Photo by Andrea Piacquadio from Pexels

How pop culture heroes made glasses cool for kids

Photo by Andrea Piacquadio from Pexels

Throughout pop-culture, prescription glasses have historically often been associated with nerdy or geeky side-characters and not the starring heroes. This hardly inspires younger ones to follow in their footsteps.

But in recent years, this has changed.

As characters such as Harry Potter, Amaya from PJ Masks and Kara Zor-El (Supergirl) take to the screens, optometrists have noticed a growing trend of young patients wanting to model these Hollywood styles.

So just how is pop culture shaping fashion trends and impacting what frames are considered the ‘must haves’?



Heroes wear glasses too

The author of Harry Potter, J.K Rowling, revealed that she wore glasses throughout her childhood and was tired of only “nerdy” characters wearing glasses. She wanted to read about a hero who didn’t have the typical, strong appearance that Hollywood, and therefore wider society, had normalised.

At the height of the Harry Potter popularity, many glasses stores reported up to a hundred per cent jump in sales, proving just how influential J.K Rowling’s magical world of wizardry has been on its audiences

“It’s quite amazing the impact the Harry Potter series has had on young people in need of prescription glasses,” said Optometry Australia's National Professional Services Advisor, Sophie Koh.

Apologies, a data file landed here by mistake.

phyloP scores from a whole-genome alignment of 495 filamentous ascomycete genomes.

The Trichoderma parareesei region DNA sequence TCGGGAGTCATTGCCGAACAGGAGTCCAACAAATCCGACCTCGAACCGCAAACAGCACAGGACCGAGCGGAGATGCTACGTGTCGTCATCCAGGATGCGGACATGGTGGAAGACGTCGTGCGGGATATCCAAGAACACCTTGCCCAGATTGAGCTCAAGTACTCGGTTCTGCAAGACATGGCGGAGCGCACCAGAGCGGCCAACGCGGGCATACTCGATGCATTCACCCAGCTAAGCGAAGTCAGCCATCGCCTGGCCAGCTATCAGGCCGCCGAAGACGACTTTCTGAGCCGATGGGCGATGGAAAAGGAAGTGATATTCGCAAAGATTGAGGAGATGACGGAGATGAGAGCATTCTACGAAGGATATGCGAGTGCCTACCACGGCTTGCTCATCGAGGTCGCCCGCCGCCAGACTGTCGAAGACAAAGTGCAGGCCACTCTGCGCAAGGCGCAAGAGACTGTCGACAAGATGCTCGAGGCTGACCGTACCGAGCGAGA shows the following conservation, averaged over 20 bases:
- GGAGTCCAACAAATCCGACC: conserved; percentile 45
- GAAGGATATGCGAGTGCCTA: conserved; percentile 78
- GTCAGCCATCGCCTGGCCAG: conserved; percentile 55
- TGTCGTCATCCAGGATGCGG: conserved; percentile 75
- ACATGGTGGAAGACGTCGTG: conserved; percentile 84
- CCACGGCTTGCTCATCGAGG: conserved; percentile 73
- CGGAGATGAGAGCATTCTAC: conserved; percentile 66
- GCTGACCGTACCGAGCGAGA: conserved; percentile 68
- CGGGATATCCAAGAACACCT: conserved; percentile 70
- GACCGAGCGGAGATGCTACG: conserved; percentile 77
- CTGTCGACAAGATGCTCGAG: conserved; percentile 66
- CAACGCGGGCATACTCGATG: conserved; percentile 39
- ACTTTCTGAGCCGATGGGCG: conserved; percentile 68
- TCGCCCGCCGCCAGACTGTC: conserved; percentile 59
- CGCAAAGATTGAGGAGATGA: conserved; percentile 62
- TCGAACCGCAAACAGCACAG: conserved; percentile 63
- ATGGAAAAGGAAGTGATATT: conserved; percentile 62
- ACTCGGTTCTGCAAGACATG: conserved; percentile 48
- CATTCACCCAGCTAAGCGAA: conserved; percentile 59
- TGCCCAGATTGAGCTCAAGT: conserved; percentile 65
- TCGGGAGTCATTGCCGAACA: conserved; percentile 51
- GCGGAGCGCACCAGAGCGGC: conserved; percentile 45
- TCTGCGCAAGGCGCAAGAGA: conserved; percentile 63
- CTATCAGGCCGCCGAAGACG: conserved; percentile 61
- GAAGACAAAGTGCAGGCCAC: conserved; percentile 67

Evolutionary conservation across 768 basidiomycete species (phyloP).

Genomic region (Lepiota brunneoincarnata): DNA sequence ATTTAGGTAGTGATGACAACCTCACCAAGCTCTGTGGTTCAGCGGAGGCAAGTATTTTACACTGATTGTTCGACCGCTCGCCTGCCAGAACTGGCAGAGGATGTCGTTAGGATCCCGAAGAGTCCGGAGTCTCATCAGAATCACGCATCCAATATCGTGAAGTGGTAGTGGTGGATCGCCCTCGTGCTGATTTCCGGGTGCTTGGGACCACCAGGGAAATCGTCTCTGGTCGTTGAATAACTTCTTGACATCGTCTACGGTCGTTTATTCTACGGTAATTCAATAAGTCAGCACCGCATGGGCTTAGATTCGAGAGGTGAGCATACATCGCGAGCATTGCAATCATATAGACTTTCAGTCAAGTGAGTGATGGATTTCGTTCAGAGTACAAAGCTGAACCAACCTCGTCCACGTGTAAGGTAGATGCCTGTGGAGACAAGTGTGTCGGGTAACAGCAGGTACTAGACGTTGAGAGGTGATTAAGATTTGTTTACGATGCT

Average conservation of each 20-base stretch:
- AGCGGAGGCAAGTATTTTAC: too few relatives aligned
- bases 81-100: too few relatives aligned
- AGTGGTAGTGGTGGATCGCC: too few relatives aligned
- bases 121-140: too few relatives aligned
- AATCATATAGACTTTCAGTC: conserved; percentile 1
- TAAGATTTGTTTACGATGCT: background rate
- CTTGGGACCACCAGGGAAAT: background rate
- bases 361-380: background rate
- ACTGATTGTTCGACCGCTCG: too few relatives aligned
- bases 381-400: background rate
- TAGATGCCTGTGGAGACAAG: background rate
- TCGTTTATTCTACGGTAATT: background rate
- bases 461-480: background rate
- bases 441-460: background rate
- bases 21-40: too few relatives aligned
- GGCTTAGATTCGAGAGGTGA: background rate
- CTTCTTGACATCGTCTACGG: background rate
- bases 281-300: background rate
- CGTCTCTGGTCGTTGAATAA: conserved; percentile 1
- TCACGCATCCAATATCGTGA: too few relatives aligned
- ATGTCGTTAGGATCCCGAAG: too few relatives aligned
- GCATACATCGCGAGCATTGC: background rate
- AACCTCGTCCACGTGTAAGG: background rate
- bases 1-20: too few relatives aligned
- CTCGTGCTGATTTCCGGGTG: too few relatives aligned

“I still regularly hear from kids that they are excited to wear their glasses because they want to look like Harry. It’s great to see children so enthusiastic about their prescription glasses.”

Celebrity spectacles in vogue

Robert Downey Jr, Demi Lovato, Ed Sheeran and Selena Gomez all wear prescription lenses providing real-life examples for young children to follow.

“It’s celebrities with these huge global audiences who children idolise for their star power, and to see them wearing glasses every day shapes what styles are in vogue,” added Sophie Koh

Find out how these trends have evolved over time by reading more about the Evolution of Spectacles here.

Pop culture trend a helping hand to parents

Getting glasses as a young child to correct a vision issue like shortsightedness (myopia), long sightedness (hyperopia) or astigmatism can be a daunting prospect for both the child and their parents, however, it doesn’t need to be.

Sophie Koh says parents will be pleasantly surprised to see how quickly kids can embrace glasses.

“With icons like Harry Potter and Ed Sheeran paving the way, kids are now often excited when they pick up a new pair of glasses. There are more designers making unique and durable frames just for children. Not only are there so many shapes and sizes, but glasses come in a range of colours so there’s always something to match their unique personality and something to suit even the fussiest of children.”

According to Optometry Australia’s 2020 Vision Index, almost four in five Australian parents believe their child has great eyesight; however, alarmingly more than one in four Australian parents (30%) have never taken their child to an optometrist for an eye examination.

Vision problems can significantly impact a child’s ability to learn, so it’s essential parents take their children for an eye exam before starting school and regularly (every two to three years) as they progress through primary and secondary school.

Parents can book their child in for an eye exam using our Find an Optometrist search tool.

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